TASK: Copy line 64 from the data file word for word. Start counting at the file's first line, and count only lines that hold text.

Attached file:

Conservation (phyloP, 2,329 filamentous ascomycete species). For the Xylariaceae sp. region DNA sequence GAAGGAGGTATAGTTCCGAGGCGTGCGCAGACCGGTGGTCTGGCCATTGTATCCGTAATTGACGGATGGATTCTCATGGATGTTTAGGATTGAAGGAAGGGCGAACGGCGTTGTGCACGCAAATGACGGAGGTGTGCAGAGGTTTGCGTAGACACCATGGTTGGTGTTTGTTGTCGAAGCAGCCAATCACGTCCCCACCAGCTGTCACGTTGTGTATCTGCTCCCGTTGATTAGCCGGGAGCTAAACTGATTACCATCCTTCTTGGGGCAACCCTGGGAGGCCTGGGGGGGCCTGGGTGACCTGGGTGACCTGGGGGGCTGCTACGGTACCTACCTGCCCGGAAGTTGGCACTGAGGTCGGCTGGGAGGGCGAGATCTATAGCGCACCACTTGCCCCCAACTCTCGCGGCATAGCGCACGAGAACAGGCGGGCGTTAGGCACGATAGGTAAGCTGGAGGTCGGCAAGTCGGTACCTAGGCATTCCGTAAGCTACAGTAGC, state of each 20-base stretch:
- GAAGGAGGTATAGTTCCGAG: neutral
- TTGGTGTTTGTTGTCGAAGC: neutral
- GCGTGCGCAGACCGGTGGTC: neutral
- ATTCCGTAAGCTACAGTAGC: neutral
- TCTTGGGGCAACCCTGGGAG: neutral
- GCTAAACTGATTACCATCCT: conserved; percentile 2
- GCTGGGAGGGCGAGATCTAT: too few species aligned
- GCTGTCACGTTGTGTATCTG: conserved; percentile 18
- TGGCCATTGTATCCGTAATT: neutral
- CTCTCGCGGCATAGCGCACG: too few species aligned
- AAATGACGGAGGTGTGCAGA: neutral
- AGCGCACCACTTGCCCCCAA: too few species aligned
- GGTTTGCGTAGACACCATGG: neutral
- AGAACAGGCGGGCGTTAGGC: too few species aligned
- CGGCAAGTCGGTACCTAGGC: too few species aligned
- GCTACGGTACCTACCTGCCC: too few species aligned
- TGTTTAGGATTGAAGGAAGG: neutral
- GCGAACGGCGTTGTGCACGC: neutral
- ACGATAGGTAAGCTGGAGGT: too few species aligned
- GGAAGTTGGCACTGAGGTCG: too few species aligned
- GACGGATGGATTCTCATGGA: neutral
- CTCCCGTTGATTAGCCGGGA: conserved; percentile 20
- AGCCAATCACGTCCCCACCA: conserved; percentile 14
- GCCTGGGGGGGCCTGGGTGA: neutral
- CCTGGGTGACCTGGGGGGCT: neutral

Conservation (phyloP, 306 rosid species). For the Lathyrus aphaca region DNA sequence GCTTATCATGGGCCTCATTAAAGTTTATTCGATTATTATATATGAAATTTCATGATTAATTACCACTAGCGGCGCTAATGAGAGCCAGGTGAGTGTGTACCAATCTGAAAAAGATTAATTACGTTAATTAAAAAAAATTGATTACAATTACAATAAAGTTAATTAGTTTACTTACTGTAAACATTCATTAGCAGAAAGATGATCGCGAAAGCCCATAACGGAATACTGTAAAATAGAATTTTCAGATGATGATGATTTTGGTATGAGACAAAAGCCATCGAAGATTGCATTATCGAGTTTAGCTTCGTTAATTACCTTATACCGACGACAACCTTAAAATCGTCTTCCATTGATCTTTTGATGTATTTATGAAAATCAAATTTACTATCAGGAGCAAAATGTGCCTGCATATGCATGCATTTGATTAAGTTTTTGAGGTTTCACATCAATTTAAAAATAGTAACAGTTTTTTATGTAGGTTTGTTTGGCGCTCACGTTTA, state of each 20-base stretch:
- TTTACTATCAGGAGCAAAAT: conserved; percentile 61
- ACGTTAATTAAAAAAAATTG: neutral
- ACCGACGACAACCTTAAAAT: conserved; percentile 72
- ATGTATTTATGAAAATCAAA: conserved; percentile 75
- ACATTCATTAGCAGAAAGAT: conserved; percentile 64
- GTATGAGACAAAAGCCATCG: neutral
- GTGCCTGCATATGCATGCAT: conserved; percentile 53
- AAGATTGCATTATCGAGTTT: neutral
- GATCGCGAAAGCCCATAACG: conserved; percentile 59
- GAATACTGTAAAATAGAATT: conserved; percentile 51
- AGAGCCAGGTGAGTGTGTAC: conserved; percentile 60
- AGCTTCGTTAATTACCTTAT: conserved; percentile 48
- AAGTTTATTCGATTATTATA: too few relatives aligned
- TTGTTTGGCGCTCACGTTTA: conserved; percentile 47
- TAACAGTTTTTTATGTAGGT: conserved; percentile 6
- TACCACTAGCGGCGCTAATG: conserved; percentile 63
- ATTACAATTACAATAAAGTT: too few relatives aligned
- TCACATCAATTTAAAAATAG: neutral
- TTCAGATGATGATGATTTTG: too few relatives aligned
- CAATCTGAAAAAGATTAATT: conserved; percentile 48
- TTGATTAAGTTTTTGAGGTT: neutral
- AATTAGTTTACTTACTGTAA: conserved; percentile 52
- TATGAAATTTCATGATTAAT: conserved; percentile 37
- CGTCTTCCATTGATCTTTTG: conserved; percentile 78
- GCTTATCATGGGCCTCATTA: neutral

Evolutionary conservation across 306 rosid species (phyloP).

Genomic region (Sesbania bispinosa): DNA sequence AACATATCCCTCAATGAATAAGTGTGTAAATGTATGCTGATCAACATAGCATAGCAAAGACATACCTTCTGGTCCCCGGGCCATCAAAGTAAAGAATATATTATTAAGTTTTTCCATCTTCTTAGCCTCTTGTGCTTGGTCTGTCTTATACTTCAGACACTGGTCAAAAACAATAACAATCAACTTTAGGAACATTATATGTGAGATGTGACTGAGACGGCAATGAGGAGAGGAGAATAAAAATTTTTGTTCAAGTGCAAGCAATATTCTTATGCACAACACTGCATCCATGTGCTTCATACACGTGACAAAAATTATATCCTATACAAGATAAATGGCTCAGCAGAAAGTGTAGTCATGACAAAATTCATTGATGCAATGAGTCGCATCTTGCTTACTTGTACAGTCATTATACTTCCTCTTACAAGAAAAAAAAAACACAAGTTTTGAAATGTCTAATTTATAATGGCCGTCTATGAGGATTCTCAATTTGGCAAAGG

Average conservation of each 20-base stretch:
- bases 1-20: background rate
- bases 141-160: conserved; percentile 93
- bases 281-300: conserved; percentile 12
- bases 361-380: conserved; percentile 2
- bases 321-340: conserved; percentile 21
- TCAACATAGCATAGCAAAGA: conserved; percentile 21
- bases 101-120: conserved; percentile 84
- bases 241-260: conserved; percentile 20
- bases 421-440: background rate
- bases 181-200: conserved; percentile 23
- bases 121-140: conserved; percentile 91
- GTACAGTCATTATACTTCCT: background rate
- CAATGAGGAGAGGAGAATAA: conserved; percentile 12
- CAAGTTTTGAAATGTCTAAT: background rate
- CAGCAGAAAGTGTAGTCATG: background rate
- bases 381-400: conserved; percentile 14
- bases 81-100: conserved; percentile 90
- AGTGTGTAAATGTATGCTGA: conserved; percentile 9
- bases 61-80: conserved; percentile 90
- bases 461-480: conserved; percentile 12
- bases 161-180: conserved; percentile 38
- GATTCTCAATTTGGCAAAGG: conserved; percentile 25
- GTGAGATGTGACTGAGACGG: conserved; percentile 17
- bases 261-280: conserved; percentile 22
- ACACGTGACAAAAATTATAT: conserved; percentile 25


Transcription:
- bases 421-440: background rate